There are two things I vividly remember about driving the Reliable Carriers MTI catamaran with renowned throttleman Jerry Gilbreath—long retired and now living in Coeur d’Alene, Idaho—for a Powerboat magazine story assignment almost 10 years ago. First, any steering input scrubbed speed. “Less is more,” Gilbreath told me again and again until I finally sort of got it.
Second, even on a relatively cool day, the inside of a canopied raceboat can get miserably hot and stuffy. Between my own nerves—I was behind the wheel next to Jerry Freakin’ Gilbreath for god’s sake—and the heat generated by two big guys wearing helmets and held fast in their bucket seats by five-point harnesses in a small, enclosed space, I was drenched in sweat by the time I climbed out of the boat. Giddy as hell, but drenched.
And that was on a cool late-fall day, just tooling around the glass-smooth waters of Sarasota Bay, Fla., for about 45 minutes—not exactly race conditions on the order of what you’ll find anywhere in Florida or the Northeast during the summer. On those days, raceboat cockpit conditions are simply miserable.
Just ask Randy Sweers, the owner of Sailor Jerry/Autonation, a 40-foot MTI raceboat he’ll throttle this season with new driver Todd Beckman on the Super Boat International circuit. A veteran offshore racer who owns the Fort Lauderdale, Fla.-based FB Marine Group, a full-service powerboat dealership, Sweers added more than a new teammate and redesigned graphics to his canopied Superboat-class catamaran. He installed a simple new air-conditioning system from an outfit called Icybreeze in Bixby, Okla.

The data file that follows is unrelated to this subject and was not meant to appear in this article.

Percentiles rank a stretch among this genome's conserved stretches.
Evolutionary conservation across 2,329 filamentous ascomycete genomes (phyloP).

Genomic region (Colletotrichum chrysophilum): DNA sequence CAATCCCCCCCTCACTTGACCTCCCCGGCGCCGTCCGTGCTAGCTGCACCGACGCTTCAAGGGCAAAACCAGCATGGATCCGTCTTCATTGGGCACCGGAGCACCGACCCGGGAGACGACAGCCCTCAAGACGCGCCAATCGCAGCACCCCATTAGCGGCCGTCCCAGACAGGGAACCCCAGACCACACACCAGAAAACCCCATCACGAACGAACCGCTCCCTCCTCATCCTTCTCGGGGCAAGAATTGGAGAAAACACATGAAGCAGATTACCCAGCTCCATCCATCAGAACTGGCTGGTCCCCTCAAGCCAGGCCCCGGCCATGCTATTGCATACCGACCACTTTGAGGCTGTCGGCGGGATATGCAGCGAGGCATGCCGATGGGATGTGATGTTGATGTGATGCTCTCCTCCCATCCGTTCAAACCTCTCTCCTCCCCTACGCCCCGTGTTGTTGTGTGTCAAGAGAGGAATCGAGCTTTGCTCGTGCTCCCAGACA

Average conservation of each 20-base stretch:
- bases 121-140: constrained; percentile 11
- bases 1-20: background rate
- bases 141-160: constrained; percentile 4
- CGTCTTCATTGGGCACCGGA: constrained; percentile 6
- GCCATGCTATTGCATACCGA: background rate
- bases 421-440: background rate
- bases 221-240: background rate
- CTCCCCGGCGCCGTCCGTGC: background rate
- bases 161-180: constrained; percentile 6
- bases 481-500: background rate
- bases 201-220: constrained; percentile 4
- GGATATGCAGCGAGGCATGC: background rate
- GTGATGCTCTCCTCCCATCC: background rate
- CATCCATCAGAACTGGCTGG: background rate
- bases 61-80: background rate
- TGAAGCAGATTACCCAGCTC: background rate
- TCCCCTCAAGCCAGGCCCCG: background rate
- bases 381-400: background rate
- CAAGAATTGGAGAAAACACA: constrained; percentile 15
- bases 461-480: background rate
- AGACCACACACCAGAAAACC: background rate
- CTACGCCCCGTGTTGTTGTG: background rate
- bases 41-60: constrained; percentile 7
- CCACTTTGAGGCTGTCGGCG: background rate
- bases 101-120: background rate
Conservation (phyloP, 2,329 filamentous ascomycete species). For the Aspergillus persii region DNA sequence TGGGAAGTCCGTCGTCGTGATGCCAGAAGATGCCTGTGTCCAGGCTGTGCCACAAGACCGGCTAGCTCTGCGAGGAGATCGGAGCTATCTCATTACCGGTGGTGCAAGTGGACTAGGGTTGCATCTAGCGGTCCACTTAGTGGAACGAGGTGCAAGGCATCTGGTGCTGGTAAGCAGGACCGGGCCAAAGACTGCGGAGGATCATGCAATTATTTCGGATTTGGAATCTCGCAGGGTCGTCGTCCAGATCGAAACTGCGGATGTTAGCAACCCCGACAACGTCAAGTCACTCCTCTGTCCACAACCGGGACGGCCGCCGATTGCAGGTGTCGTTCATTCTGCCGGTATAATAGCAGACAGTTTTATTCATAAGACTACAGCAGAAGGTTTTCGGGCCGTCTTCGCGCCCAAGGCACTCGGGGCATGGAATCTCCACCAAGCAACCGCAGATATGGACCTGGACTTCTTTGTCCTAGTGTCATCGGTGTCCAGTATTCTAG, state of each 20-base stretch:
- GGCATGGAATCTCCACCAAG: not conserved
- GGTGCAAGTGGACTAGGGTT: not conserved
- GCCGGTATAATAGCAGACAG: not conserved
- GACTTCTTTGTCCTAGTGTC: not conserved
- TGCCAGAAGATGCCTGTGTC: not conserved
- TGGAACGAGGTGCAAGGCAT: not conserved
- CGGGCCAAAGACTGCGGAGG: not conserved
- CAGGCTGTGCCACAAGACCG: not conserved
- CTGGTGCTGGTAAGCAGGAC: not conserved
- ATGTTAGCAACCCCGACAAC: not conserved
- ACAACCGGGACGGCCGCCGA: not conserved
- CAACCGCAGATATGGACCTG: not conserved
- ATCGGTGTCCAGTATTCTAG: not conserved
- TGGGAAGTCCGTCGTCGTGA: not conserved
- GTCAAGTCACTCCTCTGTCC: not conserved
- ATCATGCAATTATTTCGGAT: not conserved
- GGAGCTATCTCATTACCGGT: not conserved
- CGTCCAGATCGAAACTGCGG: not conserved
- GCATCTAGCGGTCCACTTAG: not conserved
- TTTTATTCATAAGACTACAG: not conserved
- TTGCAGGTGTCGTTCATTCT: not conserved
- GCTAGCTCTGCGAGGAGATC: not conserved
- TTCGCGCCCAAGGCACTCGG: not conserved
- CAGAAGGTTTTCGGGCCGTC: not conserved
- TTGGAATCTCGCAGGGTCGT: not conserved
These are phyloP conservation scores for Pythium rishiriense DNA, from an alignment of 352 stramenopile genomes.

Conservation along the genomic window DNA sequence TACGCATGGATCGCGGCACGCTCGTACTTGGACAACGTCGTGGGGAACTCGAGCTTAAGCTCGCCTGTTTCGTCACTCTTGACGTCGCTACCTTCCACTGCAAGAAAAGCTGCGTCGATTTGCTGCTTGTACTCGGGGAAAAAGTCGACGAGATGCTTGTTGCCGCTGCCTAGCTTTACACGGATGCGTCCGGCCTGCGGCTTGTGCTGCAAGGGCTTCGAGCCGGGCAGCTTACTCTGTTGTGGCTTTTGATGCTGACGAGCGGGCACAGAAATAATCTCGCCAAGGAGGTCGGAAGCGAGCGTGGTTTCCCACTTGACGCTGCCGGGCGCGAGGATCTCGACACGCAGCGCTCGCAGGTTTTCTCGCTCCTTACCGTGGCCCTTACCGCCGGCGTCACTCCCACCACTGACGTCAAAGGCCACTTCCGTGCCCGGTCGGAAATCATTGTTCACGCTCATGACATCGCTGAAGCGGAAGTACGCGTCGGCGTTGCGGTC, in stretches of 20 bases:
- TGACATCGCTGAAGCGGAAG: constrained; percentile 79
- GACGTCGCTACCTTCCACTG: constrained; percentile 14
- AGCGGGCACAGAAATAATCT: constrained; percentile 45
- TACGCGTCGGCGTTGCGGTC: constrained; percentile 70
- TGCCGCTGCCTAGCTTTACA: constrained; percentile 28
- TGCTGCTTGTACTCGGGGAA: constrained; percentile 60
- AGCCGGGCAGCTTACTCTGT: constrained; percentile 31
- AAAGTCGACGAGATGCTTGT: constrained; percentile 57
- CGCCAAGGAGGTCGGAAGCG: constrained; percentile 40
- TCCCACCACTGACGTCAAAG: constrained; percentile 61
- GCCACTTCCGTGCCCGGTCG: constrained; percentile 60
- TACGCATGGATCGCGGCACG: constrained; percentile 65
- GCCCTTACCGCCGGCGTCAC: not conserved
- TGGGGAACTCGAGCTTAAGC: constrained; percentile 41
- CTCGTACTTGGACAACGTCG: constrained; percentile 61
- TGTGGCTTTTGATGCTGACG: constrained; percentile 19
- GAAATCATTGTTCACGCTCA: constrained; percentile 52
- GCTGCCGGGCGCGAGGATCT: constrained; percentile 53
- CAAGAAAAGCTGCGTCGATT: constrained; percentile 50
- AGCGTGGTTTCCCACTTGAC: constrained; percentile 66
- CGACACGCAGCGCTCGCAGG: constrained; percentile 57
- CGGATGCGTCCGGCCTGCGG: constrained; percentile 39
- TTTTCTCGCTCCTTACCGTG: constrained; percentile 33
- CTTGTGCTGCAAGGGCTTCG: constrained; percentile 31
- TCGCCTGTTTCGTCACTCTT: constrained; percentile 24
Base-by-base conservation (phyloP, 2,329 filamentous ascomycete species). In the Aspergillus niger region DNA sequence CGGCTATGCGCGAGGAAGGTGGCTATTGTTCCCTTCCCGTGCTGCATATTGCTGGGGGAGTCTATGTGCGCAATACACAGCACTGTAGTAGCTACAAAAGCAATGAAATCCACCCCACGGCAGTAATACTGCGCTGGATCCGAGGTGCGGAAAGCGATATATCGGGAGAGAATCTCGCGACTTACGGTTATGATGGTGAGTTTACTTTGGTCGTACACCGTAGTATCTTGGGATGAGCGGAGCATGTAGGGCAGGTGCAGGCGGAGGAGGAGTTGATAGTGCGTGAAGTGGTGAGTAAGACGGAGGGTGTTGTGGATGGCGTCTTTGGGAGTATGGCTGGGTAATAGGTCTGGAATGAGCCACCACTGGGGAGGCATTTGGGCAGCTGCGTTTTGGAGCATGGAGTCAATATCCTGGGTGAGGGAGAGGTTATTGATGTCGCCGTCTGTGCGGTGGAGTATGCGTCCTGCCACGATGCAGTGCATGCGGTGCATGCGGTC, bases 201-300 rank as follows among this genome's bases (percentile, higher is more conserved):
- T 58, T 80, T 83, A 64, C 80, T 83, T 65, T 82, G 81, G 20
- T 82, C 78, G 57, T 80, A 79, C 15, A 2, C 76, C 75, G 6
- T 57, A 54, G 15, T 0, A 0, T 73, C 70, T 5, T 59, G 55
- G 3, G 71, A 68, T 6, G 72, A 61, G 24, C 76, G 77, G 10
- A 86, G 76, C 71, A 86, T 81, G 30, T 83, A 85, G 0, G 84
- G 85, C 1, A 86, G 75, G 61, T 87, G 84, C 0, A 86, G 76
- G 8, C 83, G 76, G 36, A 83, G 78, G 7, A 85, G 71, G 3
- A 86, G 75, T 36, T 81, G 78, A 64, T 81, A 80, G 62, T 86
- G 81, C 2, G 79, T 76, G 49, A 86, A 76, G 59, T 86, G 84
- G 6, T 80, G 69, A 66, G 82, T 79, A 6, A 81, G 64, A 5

Housed in a cooler that at first glance looks like a run-of-the-mill ice chest for adult beverages, the system uses a combination of water and ice, as well as a multi-speed fan, to pump out air that is “up to 35 degrees cooler than the outside air,” according to the company’s website.
Sweers learned about the Icybreeze system through his 10-year-old son, Chase, who saw it on the ABC’s “Shark Tank”, a show where “budding entrepreneurs” present their new-product ideas to “five titans of industry” for potential funding. (As with all reality shows, public failure and humiliation are the big draw.) Sweers was struck by the simplicity of the product and thought it would be ideal for cooling the cockpit of his raceboat.
“One of the challenges of getting air-conditioning in a canopied raceboat is how to do it without creating electrical issues and adding a lot of weight,” he explained. “This system is simple and inexpensive and basic, and it works great. I actually tested it a couple of weekends ago.”
Sweers installed two Icybreeze units “with slight modifications” in his raceboat. Each unit added approximately 20 pounds to the cat and cost $350.
“I don’t think it’s ever been done before in a raceboat,” he said. “It’s just one of those things that is so simple and basic, and I think it’s going to work great for us. Anytime you can have less heat in a raceboat cockpit, you have less fatigue. And that means you can remain sharper throughout the race.”
Editor’s Note: For a closer look at the Sailor Jerry/Autonation team’s plans for the 2016 offshore racing season, click here.
Matt Trulio is an award-winning journalist who has covered the high-performance powerboat world since 1995. He wrote for Powerboat magazine for 17 years and was the magazine’s editor at large until it ceased publication in 2011. Trulio is the founder, editor-in-chief and publisher of speedonthewater.com, a daily news site that covers the high-performance powerboat realm. He’s also the former editor of Sportboat magazine.